nd then we shall applaud the chango
nost heartjly. Nevertheless, we beseech
ur fair readers not too suddenly to run
nto the other extreme, and compress the
rin entirely up to the shoulder, as some
iave already done-thereby giving them
ielves somewhat the resemblance' of the
undressed dolls in the packages of ilaily &
Ward-or like a giblet pie, all wings and
[From the New York Ilerald..Tan. Il.7'
SINGULAR FATALITY.-A DVA3:.u.-On
unday alight last, a workman by ihe
miite of Cuinfninglamn, who was emniployed
n the glass fnetory of Mr. Seymour, Brook
yn1, dreamaed that lie saw the cloueds roll
iway in the clonds-the hirnvenis opening
-and a being like the sonl of Niii1 d-seenil
ng to the carh, surrounded with inuierotus
pirts and angels. In The mornin wh-ien
iltrothsibd~lsi ie als .. I,;
lear wife, I do beleve I am e'alel hence.
fiel that imly day is come."
"Oh ! nuow, husband !-why shouldy
alk so ? It is only . dream."
le resumed his enrmposjie-st down
o breakfhst-eat silenily wia his fl-mily,
and then rose ptil to go to his work. Peti're
ac left hs apartminent, lie looked back and
seheld his wihie gazing after hiimi. lie im
net-diately reiurned and hid his wife tni af
eetionan- farewell'--Frewell" said he
imy clhilren, for 1 (1t believe I am clled
iente, and shall never seo von agnin.
his wife endenmoured to smooth over lthe
rief whili preyed upon his mind in conse
uence of ihe dream. 'Twould not do. He
eni to his work at 31r. Seymtiour's fnetorv.
le was attenive as iaunnl. bta extremely
lepressed i spirits. Bot the deno-iement
am at last if, the middle of ihe afniernion
'e uas Caught b.y the mnachinery, and his
rhoer body torn to pieces.
This situgular iheident is exartly true in
very particular. We had tle frae's yeaer
ay from a gentleman who received them
rilm Mr. Seymour himself. Of its truth
here is no doulbt. A great excitement is
reared in Brooklyn. Can any philosopher
ir divine expluin the phenominmn of his
reami-his presetilimauenut of dent h-hi fe-el
nys-or ihe sad catrastophe ? Will Ptores
or Sillimian, or any other saran go anad ex
mine 3irs. Cunningham and her children ?
t t-hould be inquired into.
Mr. Davis, in his miueiumoirs of Burr, re
ales te followig laughble inil-ii.
. in fle college there w-as a literary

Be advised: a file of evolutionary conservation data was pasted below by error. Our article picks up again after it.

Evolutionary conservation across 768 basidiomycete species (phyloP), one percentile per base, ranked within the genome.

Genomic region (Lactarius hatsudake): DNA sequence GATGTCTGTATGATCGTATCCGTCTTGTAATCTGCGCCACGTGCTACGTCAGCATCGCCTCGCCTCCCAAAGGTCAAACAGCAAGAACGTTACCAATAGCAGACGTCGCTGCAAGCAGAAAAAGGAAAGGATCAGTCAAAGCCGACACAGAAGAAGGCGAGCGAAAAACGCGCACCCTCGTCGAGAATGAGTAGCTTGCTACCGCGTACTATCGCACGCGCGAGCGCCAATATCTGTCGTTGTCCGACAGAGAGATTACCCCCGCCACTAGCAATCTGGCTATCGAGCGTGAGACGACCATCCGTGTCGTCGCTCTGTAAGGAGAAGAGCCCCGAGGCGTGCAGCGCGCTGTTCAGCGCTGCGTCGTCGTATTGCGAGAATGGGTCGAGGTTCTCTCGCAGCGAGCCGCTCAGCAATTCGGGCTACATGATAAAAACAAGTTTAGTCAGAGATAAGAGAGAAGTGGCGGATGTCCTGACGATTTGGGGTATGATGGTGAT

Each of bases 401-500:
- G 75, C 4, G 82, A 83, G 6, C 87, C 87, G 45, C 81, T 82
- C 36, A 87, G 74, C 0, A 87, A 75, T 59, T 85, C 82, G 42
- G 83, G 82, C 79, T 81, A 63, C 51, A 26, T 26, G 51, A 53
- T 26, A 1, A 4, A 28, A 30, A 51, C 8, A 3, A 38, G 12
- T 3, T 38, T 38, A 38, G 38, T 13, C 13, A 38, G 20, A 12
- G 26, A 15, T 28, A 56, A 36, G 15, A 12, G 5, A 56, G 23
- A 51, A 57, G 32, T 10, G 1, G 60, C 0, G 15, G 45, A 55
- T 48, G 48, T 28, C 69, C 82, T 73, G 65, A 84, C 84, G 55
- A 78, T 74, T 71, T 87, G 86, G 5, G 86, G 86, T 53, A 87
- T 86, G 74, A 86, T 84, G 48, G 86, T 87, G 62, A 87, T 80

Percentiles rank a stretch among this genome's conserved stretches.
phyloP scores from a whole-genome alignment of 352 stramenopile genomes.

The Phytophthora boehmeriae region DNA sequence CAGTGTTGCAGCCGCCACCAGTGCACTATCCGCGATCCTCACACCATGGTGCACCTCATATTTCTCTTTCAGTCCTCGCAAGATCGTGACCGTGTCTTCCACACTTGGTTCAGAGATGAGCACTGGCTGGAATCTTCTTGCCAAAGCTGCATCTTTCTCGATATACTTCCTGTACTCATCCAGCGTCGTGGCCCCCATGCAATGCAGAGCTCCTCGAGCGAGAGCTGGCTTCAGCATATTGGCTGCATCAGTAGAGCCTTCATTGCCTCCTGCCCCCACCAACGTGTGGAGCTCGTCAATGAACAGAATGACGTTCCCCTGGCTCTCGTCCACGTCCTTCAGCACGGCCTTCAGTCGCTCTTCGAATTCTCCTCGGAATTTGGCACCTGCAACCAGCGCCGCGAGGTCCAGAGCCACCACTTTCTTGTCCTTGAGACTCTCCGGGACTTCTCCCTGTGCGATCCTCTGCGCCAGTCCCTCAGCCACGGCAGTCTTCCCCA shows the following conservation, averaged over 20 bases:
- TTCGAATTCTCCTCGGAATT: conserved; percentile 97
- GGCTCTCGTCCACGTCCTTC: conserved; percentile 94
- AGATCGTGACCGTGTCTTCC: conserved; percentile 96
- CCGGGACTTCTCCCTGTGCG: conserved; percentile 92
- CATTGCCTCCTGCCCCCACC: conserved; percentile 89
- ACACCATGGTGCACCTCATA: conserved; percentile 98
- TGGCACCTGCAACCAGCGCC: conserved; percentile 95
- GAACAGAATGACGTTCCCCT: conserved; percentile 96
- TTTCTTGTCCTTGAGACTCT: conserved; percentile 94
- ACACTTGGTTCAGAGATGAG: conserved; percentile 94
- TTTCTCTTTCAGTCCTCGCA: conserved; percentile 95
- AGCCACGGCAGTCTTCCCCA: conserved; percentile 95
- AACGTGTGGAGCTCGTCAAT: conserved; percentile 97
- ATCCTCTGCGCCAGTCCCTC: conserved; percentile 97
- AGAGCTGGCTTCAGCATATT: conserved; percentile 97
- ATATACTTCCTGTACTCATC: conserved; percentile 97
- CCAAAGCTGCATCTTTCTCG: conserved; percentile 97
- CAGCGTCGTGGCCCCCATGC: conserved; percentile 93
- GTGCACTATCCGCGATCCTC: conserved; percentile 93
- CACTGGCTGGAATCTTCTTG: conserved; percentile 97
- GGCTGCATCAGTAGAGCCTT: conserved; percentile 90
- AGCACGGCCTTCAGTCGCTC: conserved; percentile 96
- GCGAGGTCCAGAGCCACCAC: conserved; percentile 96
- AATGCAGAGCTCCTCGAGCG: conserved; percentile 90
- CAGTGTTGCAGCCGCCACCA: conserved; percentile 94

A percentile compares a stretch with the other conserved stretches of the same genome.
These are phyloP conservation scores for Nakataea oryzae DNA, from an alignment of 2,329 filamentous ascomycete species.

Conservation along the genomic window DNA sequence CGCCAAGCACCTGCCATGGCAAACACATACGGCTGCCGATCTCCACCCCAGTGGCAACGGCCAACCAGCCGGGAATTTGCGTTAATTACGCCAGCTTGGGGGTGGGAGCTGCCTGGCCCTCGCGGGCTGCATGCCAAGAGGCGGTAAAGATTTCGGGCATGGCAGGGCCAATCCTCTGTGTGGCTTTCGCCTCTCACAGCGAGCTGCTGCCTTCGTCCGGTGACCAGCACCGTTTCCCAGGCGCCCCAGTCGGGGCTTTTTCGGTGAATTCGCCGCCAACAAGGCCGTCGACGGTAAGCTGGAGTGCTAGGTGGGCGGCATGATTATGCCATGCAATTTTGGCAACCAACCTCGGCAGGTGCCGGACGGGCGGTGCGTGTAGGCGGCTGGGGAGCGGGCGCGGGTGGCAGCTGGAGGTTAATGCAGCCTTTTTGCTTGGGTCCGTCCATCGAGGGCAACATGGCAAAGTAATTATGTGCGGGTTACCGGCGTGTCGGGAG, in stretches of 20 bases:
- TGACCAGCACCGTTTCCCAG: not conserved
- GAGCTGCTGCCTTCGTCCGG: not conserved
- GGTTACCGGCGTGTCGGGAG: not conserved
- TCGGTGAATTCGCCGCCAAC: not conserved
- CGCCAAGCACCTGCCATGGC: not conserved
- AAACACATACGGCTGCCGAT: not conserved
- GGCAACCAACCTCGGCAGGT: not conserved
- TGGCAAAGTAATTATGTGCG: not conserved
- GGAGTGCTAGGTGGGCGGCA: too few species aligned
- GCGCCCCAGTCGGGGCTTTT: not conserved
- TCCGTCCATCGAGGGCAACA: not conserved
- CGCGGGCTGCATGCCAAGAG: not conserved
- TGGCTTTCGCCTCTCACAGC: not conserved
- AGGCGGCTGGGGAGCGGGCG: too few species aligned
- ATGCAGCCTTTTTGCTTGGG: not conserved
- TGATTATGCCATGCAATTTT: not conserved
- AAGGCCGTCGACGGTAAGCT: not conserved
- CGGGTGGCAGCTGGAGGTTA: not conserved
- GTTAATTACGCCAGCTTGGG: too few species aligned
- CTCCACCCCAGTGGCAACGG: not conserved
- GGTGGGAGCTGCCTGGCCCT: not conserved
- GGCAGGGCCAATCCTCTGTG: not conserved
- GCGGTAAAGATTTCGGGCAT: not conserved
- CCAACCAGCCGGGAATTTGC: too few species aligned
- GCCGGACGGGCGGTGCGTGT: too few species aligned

luhi, canmsistinag of the graduates iiad profaes
aors, andi still knownt aus Thes ClIio-Sop/.
c Soesely. Dr. Samiuel S. Smaith, subise
Uently pra-sideant at the cullege, was 'lhen
1773) a prfesor. The attend.Ianrce of the
iroies-ors w as ex pee-aed to he regular. TPh
iaeimbers aof the society inl rtuntioni pregidled
ver its dlelibierationis. On a pianicular uc-.
nsion it was the duty.uaf young Burr to take
lie chlair. At the hour efhmeeting lie took -f
nS senit, zs President. Dr, Smith liad not
lieu arnived .bait, shortlv aflr the business
oanmenced. lie entered. r1%trr, letmning on
ne armu of the chair, (tor, althuough now
ixteen years of age, lie was too small to
eac-h both arms at :hae samne dime,) began
eeturing Professor Smith fair his naon-anen
nnee aa an earlier- hour, reinarking that a
Iille-rent example to young~er members was
xpreted from him, and exprnessinug a hope
lhau ii might not again be inecessary to re
air to the saibject. Having finished ha
er-ture, to the great amu~sement of thme so,~
-ety, lie requtestedl the profesasor to esmoa
mi senlt 'be inceiet, as may well be
magnined, long served as a college joke."
Chili Bilpins or frosted feet are crsed hay
:ahiing the feet in w'aram water tmmil the'y
are sofa, then place tihem in a basiti of
old vinegar for a fewr mtomuenlt. go to bed
immedcaiately, anel you wuill risi- in the
norning freed (itun thi-s dienureabale and
Lexutiuus comnpaitt.-Kew York Star.
Let po gentleman ever quarrel wiah a wvo,
man. If you are troubled with lien, retreat,
If she abuses you, he silenat. Jf she tear your
aleak, give haer youar coat. If she biox 'your
efra, how. If shae tear your eyes outg (cgg
your way to the door an fly,